When your life takes over your time

Regular readers may have noticed my absence this summer. When life takes over your time, you may be doing exactly what you want to do. This doesn’t mean that you are getting the things done that need doing.

Does that make sense? This year was finally the year of my new kitchen. I waited 25 years for a new kitchen even though I wanted a new one the day we moved into this house. You can see some of the demolition photos in this post. The young man in the photos is my youngest son who was also the general contractor and carpenter on this project.

When life takes over, everything else gets put on pause

I didn’t blog much this spring and summer even though I know how critical blogging is to my business growth. When the kitchen was under construction, I was busy trying to manage my business and helping as much as I could. There were inconveniences — like washing dishes in the basement for 3 months and learning how to use the grill for things like lasagna, stir fry, and even fried eggs. But we muddled through, knowing there would be a reward in the end.

My old kitchenOnce the kitchen was done, we started having a few celebration dinners with friends. I am sure that will continue now that I feel confident that I can invite people over for dinner without being embarrassed. See the old kitchen photo… Yuck, right?

I waited for a long time to reach my goal and I put up with the inconvenience.

When life takes over your goals

Sometimes life just happens. In my case, there were many reasons that we didn’t get this project started. The chief one was financial. However, I didn’t want to continue to put my life on hold.

In the Southern part of the country, life is taking over many goals. I lived with inconvenience but I can’t even comprehend what people in Houston, Rockport, and the rest of Texas, as well as parts of Louisiana, are going through. It will take a long time for those areas to return to anything like normal. The interruption of daily life has to be tremendous for anyone there.

As I checked in with various clients live in Texas, I learned their challenges and hardships. One client is not sure if her condo survived, she is ready to relocate to Texas to be closer to her family. Another former client spent three days in a hotel in Houston without power. She travelled right before the storm to help with her niece’s first child. Her own house in Galveston survived the storm. Her new job is in insurance and she is very concerned about her clients, who are primarily elderly.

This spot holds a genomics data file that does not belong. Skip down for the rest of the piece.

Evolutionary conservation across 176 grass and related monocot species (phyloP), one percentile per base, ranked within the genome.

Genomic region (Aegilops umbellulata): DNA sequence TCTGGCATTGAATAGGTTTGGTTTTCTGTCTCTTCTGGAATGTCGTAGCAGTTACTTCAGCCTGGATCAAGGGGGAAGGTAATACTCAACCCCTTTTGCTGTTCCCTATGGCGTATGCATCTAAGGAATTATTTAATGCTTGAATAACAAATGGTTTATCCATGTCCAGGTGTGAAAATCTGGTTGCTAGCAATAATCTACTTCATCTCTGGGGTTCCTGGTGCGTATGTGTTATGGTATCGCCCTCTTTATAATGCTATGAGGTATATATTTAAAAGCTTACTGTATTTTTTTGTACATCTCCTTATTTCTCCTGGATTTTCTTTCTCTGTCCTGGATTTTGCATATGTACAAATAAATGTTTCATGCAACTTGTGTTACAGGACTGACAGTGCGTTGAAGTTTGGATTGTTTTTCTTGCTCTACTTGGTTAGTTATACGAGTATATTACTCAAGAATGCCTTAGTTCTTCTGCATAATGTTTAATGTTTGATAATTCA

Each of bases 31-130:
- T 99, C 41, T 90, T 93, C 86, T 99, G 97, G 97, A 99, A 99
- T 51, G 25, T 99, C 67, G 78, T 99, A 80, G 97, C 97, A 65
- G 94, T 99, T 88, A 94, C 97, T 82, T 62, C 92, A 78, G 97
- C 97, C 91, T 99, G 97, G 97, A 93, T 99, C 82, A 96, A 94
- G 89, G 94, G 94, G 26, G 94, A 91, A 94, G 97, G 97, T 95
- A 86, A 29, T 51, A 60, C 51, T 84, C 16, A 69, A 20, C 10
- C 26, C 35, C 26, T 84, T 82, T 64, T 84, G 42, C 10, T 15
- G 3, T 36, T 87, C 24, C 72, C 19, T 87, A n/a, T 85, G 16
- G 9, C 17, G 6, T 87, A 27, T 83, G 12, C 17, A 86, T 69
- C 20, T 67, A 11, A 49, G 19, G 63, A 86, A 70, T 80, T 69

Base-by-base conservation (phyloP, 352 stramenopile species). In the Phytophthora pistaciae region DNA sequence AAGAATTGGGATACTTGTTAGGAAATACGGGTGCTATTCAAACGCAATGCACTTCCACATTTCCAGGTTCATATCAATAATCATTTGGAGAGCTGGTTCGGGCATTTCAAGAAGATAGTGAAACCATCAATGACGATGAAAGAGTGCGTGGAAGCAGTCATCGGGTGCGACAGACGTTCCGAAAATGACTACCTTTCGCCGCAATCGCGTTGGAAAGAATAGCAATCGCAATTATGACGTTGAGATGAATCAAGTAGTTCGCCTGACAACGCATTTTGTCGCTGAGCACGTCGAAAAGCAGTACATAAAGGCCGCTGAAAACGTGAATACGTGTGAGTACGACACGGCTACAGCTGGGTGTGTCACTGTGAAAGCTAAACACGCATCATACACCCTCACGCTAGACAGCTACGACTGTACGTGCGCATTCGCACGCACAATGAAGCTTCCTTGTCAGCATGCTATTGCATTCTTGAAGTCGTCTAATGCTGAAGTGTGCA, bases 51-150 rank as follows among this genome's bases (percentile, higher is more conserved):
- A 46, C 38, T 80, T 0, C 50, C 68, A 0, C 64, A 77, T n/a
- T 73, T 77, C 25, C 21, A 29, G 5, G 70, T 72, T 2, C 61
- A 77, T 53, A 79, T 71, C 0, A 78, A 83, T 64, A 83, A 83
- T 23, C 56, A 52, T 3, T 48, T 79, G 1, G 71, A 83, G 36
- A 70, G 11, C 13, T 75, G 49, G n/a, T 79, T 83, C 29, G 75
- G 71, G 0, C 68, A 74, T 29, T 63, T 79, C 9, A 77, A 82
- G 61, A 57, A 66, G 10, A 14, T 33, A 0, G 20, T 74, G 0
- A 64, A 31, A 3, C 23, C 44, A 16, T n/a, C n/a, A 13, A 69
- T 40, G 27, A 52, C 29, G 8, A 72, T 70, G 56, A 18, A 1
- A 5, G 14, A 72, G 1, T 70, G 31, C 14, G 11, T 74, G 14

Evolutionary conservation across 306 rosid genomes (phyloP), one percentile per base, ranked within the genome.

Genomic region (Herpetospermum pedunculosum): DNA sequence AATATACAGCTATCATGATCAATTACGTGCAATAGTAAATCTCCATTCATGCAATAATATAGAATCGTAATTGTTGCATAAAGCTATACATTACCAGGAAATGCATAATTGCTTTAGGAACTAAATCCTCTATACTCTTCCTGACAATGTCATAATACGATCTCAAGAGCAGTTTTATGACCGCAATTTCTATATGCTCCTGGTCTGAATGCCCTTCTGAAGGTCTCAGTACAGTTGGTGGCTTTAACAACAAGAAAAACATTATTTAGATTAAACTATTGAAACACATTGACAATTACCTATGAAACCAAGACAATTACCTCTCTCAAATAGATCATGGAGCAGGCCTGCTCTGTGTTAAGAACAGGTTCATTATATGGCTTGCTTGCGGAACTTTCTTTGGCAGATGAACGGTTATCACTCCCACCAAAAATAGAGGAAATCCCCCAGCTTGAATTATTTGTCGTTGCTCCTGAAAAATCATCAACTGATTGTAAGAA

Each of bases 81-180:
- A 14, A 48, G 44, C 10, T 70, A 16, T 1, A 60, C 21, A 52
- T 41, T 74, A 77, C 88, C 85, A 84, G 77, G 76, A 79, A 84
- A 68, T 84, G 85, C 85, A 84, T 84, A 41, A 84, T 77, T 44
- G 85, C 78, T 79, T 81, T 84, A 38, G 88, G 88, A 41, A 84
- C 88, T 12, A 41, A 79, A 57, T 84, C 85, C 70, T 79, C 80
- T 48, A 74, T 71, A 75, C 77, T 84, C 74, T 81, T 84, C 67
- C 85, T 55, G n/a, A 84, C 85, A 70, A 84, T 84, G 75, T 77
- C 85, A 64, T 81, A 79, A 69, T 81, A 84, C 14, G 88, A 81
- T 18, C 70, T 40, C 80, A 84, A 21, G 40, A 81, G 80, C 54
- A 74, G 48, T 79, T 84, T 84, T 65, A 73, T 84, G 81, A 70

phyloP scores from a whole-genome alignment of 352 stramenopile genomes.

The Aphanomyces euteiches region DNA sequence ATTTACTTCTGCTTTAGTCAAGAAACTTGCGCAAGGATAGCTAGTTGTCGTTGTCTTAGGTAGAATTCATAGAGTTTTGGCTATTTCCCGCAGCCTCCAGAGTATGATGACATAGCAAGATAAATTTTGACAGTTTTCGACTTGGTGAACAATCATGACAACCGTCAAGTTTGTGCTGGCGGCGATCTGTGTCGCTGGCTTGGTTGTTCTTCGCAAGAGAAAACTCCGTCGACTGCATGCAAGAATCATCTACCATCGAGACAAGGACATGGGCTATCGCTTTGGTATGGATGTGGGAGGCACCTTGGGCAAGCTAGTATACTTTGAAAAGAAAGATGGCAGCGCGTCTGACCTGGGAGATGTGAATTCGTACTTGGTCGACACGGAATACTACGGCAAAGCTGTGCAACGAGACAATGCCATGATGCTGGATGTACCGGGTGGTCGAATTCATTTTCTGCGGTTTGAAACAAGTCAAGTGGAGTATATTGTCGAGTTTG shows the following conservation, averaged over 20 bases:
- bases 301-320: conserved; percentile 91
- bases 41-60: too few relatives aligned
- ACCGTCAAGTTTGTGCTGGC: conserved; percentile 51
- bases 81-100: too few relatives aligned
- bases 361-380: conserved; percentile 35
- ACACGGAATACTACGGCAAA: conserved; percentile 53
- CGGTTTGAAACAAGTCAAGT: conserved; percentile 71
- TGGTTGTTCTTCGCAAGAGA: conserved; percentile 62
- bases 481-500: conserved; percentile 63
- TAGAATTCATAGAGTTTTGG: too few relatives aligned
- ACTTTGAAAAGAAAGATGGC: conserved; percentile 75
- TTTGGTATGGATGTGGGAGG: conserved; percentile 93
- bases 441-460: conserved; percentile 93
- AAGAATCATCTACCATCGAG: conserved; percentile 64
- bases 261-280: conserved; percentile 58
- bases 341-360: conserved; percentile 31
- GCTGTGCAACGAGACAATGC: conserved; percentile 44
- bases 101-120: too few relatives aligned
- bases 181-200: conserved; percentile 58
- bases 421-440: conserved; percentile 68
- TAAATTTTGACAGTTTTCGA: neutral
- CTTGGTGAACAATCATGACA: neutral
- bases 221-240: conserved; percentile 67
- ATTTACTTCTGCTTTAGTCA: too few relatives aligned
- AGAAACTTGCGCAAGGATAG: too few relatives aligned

Want to help? Here are some suggestions direct from the FEMA website.


The most effective way to support disaster survivors in their recovery is to donate money and time to trusted, reputable, voluntary or charitable organizations.

Cash donations offer voluntary agencies and faith-based organizations the most flexibility to address urgently developing needs. With cash in hand, these organizations can obtain needed resources nearer to the disaster location. This inflow of cash also pumps money back into the local economy and helps local businesses recover faster.

Please do not donate unsolicited goods such as used clothing, miscellaneous household items, medicine, or perishable foodstuffs at this time. When used personal items are donated, the helping agencies must redirect their staff away from providing direct services to survivors in order to sort, package, transport, warehouse, and distribute items that may not meet the needs of disaster survivors.

Donate through a trusted organization.  At the national level, many voluntary-, faith- and community-based organizations are active in disasters and are trusted ways to donate to disaster survivors. Individuals, corporations, and volunteers can learn more about how to help on the National Voluntary Organizations Active in Disaster (NVOAD) website.

In addition to the national members, The Texas Voluntary Organizations Active in Disaster (Texas VOAD) has a list of vetted disaster relief organizations providing services to survivors.  Texas VOAD represents more than three dozen faith-based, community, nonprofit and non-governmental organizations.

Life takes over and changes things

When this post was first written, I wrote about the issues in Texas and Florida but not much later I learned even more first hand about how hurricanes affect lives from my friend, Raul Colon, in Puerto Rico. When Hurricane Maria hit Puerto Rico, Raul became my source of first-hand information on the devastation. He videotaped and photographed much of the aftermath. I shared his information and also reached out to people who could help.

My relationship with Raul and his family continued long after the hurricane. When I needed help with the SEO on my website, I hired Raul and his company, Limonade, to rebuild the website last summer. He continues to be my resource for the website as well as a business advisor on potential opportunities in the future.

Put one foot in front of the other

Sometimes the only thing you can do is put one foot in front of the other.  If you struggle because of natural disasters or because you lost your job or hate your current job, you have to find ways to be innovative and not be afraid to take a step forward.

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Julie Walraven, Design Resumes

Julie Walraven

Professional Resume Writer

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